Words and Music: Meaning and Memory


Post by Sherene Aram

All formal differences between language and music are a consequence of differences in their fundamental building blocks (arbitrary pairings of sound and meaning in the case of language; pitch-classes and pitch-class combinations in the case of music).  In all other respects, language and music are identical.

- “,” Jonah Katz and David Pesetsky

I want to agree with this hypothesis. I really do. My mind leaps to African click languages. I envision an alternate world in which tones, rather than sounds, carry defined meanings, where conversations are duets or symphonies.  I think I’d enjoy life in a society where belting out the highest, loudest, longest note I could muster was an appropriate response to that button-pushing family member or colleague.

But I wonder – does this idea hold up in practice? To take a simple example, is the experience of reading aloud Ecclesiastes 3:1-8 the same as listening to “Turn, Turn, Turn” sung by The Byrds?

To every thing there is a season, and a time to every purpose under the heaven:
A time to be born, and a time to die; a time to plant, and a time to pluck up that which is planted;
A time to kill, and a time to heal; a time to break down, and a time to build up;
A time to weep, and a time to laugh; a time to mourn, and a time to dance;
A time to cast away stones, and a time to gather stones together; a time to embrace, and a time to refrain from embracing;
A time to get, and a time to lose; a time to keep, and a time to cast away;
A time to rend, and a time to sew; a time to keep silence, and a time to speak;
A time to love, and a time to hate; a time of war, and a time of peace.

Nope, it isn’t.

Even if you are very familiar with both the King James edition of the Bible and 1960s folk music, I’d wager that the opening notes of the song queued up an emotive memory in a way that the opening words of the text did not.

Experience tells me there is something fundamental about how music mainlines sensory data into our brains. As infants we vocalize before we verbalize. As adults, when we reminisce about a moment or an era, it is music that frames the memory, enabling it to persist across generations.

Perhaps music is a language like any other, but it is our common primal language, with the inherent capacity to sidestep our rational, meaning-seeking minds. 

Improvisation Within a Loosely Defined World: Michael Townsend's A Dark Room


Michael Townsend’s recent game A Dark Room is an experiment in paced narrative and has been featured on various gaming sites, including Kotaku, GiantBomb, and BoingBoing. Unstuck talked with him about his work, and about games and narrative generally.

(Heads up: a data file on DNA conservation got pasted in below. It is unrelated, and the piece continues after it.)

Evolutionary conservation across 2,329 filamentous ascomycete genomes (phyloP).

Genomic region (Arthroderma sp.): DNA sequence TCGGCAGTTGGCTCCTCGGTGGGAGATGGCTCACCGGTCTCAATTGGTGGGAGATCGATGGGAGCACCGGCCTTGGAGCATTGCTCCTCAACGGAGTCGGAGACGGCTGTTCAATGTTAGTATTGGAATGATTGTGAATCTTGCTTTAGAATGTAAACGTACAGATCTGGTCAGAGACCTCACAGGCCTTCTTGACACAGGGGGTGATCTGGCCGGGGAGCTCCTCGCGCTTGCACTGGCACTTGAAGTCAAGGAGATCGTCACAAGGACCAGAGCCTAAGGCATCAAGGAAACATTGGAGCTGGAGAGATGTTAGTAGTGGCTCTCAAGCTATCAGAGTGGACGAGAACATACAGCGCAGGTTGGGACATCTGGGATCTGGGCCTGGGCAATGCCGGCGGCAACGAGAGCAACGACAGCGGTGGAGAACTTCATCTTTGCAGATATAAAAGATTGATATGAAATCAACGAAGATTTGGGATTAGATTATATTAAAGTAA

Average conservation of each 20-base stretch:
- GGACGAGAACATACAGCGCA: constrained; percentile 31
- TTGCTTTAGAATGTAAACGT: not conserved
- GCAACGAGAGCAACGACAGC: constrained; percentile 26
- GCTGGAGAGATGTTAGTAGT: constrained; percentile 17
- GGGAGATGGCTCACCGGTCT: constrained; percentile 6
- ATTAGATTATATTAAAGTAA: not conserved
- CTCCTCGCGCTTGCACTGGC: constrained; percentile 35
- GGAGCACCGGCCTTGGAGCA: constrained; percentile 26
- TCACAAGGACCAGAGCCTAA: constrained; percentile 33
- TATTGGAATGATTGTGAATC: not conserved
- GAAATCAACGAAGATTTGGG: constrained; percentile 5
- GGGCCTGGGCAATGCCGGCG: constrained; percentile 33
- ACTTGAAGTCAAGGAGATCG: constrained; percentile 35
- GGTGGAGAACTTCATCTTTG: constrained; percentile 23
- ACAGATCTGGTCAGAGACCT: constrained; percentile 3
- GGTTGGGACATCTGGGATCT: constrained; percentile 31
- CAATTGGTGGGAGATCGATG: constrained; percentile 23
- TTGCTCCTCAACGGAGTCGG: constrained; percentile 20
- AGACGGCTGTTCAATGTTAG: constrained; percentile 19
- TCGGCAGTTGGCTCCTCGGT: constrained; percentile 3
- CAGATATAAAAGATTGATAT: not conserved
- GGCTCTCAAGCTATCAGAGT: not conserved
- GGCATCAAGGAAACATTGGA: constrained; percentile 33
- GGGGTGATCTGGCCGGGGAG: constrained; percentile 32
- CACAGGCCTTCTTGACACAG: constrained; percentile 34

Interview by Allie Werner

UNSTUCK: So, what do you do when you're not making games?

MICHAEL TOWNSEND: I'm a professional software engineer. I work on web applications, mostly. I spend the rest of my time playing games (both digital and cardboard) and writing games, though I can be convinced to go out to the pub on occasion.

UNSTUCK: What are you playing right now, cardboard and otherwise?

MICHAEL TOWNSEND:  Lately, I'm playing a lot of Wildstar. Also burning through the new Telltale series as they arrive. In the cardboard realm, we either play a whole lot of Cosmic Encounter or a whole lot of Magic: The Gathering.

UNSTUCK: What made you decide to make a text-based game?

MICHAEL TOWNSEND: Honestly? Limited resources. I've started work on many games, and all of them end up sad little half-finished things. Folders on my hard drive that make me feel bad, but that I can't bring myself to delete. Generally, that's because I don't really like drawing. I'm not good at it, and it's really hard. Then I played Candy Box, and knew I would actually finish one of those.

UNSTUCK: So working with text allowed you focus on gameplay and storytelling without having to worry about graphics.


UNSTUCK: It's interesting you mention Candy Box. I  found Candy Box after playing A Dark Room while I was looking for similar games. But while A Dark Room really grabbed me from beginning to end, I'm not sure if I'll ever finish Candy Box.

MICHAEL TOWNSEND: Well, A Dark Room wouldn't exist had aniwey not built Candy Box. Candy Box is longer, and it doesn't really have a cohesive narrative. It uses different styles of mechanics to hook you, and different mechanics work for different people. The main focus of the project was to take the framework defined by Candy Box and apply narrative to it.

UNSTUCK: So how did you go about developing the narrative for A Dark Room? What's distinctive about writing a game as opposed to writing static story? How do you plot things out?

MICHAEL TOWNSEND: I haven't written a static story since high school, really, but I wrote A Dark Room pretty much the same way I always wrote back then. It's mostly improvisation within a loosely defined world. I might have a major plot point or two pinned down at the beginning, but I really do just make it up as I go along. Writing for games isn't really all that different, but you have to deliver the plot in a very different way.

UNSTUCK: How so?

MICHAEL TOWNSEND: You need to take player agency into account. A game doesn't satisfy unless the player feels like they have some control over the outcome of the game. In a narrative game, the outcome is generally narrative (rather than score, victory, etc...), and so the player needs to feel like the narrative involved them. The best games do this through trickery.

UNSTUCK: That's something I think about quite a lot in regards to games. How games attempt, successfully or unsuccessfully, to create the illusion that the player is constructing the narrative when in fact everything is pre-written.

MICHAEL TOWNSEND: It's more or less the medium's defining quality. Telltale does it brilliantly. Other games actually opt to do it for real, with varying results. The Witcher 2 famously pulled it off with gusto.

UNSTUCK: In your own game development, what do you do to try to make the reader feel personally involved in the story?